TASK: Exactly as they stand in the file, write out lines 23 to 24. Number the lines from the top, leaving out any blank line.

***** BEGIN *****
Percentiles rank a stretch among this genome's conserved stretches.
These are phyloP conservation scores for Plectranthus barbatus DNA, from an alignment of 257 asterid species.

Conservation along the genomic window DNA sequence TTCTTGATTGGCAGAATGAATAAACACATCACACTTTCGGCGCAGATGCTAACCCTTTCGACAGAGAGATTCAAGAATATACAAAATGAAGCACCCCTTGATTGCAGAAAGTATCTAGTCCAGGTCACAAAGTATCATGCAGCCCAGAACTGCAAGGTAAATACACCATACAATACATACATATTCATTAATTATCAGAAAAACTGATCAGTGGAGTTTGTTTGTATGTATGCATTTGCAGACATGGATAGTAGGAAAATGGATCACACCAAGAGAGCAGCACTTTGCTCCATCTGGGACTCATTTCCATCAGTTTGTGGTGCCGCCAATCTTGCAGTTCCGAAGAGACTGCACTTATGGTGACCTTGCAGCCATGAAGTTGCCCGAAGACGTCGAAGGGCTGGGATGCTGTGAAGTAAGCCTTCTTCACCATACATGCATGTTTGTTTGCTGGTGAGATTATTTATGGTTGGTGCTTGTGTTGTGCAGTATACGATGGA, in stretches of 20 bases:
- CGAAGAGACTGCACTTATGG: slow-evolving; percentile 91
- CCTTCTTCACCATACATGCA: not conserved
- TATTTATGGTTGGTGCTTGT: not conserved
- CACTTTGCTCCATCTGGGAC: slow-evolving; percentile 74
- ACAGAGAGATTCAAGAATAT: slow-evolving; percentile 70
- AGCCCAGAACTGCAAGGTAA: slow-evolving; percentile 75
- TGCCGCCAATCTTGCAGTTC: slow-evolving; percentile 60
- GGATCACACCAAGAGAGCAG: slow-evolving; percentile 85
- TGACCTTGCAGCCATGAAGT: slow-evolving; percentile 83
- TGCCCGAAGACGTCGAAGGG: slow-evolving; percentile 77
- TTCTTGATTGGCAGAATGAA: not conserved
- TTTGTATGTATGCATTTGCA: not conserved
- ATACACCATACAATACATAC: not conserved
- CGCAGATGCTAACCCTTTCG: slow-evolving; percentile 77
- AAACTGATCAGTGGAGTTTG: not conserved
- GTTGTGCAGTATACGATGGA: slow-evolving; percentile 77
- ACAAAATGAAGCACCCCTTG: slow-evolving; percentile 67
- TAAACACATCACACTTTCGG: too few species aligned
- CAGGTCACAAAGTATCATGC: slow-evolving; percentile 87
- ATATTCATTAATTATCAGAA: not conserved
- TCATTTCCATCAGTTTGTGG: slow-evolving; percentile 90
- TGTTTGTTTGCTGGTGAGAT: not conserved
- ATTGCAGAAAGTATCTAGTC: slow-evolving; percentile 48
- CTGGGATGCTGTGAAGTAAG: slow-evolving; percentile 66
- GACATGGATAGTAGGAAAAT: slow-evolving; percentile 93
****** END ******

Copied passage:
- ATATTCATTAATTATCAGAA: not conserved
- TCATTTCCATCAGTTTGTGG: slow-evolving; percentile 90